The first two action figures that I bought my baby were Valkyrie and Falcon. He was about eight months old, and I thought that I could use these two toys (just about as well as any random doll or other toy) to teach him basic human body parts and movements. So, that is what I have been doing with them ever since. He is still too young to do much when playing with them let alone understand some background life story or ideology. But I thought that starting with these characters from the jump might give me some momentum I can build on in later years in terms of him liking action figures, valuing playing with female super heroes, and (of course) seeing Black representation in the world of his toys as natural.
Before I bought him a Valkyrie (Brunnhilde) toy, I bought the same toy for the child of a friend right after that child became a big sister. She was three years old so the toy was age appropriate. At the most basic level, I just wanted to contribute to her still feeling special even with a new addition to their family. But, more than that, I wanted to encourage the little girl in her development as a leader. So I told her that people look up to Valkyrie as a leader just like she is a leader her little sibling will always look up to. I nudged her toward thinking about Valkyrie as a leader among the toys she already has, but who knows how well that worked.
When my son is older, I’ll use Valkyrie to teach him about leadership and also some much more heavy stuff too. Valkyrie’s story (from one of those Marvel movies) is that she used to lead a divine legion of female warriors in epic battles until she lost a really important battle where she was the lone survivor. Now she is a bounty hunter who struggles with alcoholism (which surely has to do with some underlying depression). Considering how close to home real issues with addiction and depression are for our family, I hope to use Valkyrie with some other toys (like Blade, Cloak, Ironheart, John Stewart Green Lantern, and Venom) to give my kiddo a chance to imagine the value of support groups and being vulnerable.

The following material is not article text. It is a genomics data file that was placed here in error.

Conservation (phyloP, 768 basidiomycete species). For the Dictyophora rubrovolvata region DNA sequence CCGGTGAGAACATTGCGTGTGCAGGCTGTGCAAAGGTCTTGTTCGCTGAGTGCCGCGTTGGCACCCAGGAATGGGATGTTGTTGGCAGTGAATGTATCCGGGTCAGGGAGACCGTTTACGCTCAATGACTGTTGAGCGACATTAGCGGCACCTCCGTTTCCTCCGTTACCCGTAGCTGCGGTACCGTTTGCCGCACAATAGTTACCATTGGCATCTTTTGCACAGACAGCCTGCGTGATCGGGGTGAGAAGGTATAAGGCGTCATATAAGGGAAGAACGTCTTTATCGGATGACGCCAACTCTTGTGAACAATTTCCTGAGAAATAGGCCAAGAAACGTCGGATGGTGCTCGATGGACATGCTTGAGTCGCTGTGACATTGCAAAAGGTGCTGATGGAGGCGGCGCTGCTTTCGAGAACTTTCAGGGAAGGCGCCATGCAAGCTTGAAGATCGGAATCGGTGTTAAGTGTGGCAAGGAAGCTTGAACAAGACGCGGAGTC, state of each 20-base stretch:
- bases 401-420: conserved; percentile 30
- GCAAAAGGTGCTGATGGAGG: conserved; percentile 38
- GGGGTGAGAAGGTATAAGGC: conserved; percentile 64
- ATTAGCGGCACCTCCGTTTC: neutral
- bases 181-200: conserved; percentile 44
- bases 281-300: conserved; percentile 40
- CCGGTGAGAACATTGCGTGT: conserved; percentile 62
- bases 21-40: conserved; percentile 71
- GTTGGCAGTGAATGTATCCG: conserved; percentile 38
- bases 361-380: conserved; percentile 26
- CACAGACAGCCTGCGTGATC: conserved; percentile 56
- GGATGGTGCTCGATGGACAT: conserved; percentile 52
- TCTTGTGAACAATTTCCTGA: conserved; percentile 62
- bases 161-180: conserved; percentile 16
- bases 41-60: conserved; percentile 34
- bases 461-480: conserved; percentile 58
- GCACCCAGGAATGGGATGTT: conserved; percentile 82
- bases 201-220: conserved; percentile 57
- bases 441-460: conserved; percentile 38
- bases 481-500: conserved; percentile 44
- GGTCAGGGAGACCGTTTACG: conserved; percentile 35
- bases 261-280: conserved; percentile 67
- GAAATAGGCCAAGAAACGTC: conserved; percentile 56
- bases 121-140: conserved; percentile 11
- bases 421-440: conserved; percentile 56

When he is older, I also plan to use Falcon (Sam Wilson) to teach many things. The background that I have created by tweaking what I read on Wikipedia is that Sam’s parents were both ministers but he rejected Christianity as inadequate to address racism. His parents’ noble reaction was to expose him to literature for considering other religions so that they could help him on his spiritual journey. Of course, that background can give me a chance for some productive conversations and hopefully creative play where Falcon is going on adventures that are part of him figuring out what he believes (flying to the highest place in the universe/house to see if God is there; getting transported into the spirit realm to figure out some mystery; going back in time; encountering an anti-racist, liberationist Christianity from the back-story I made for Domino or Zorro; or just mediating between other toys who might fight because of their differences of religion).
Another part of Sam’s story is that his parents were killed by someone committing a crime. Without his parents, Sam found a sense of family by joining a gang. Those are both tough things to talk about, but they are also true to the lives of some of my son’s cousins. Playing with Falcon can, hopefully, help him to step into their shoes with sympathy in the world of his imagination.
Finally, in having toys fight each other (as is so often the child’s inclination), Falcon is motivated to arm oppressed people in their fight against oppressors. Part of his backstory in the comics is that he helped some native people on an island overthrow Neo-Nazi colonizers. So, I figured that can be his constant motivation to fight and it would make him a natural ally for toys like Killmonger and Black Manta, while going against toys like Black Panther or Batman.
If you are looking to buy an action figure of Falcon, he is very easy to find. He continues to be featured in the Marvel movies so they keep make new versions of him almost every year. (They even have a Captain America version of Falcon, but I haven’t figured out what to teach with that one yet.) I got the 12″ Falcon toy from Goodwill online, and there are always more of them there. You can find a ton a of different used or new ones on eBay as well. As for Valkyrie, she is more difficult to come across. There are only three different (Tessa Thompson) versions of her as an action figure that I know of. You can find them on eBay. The 12″ one is usually priced the best. One of the 6″ versions has a white suit and is almost always way more expensive than anything I would buy for a kid to play with. You can sometimes find the other 6″ version for a reasonable price.
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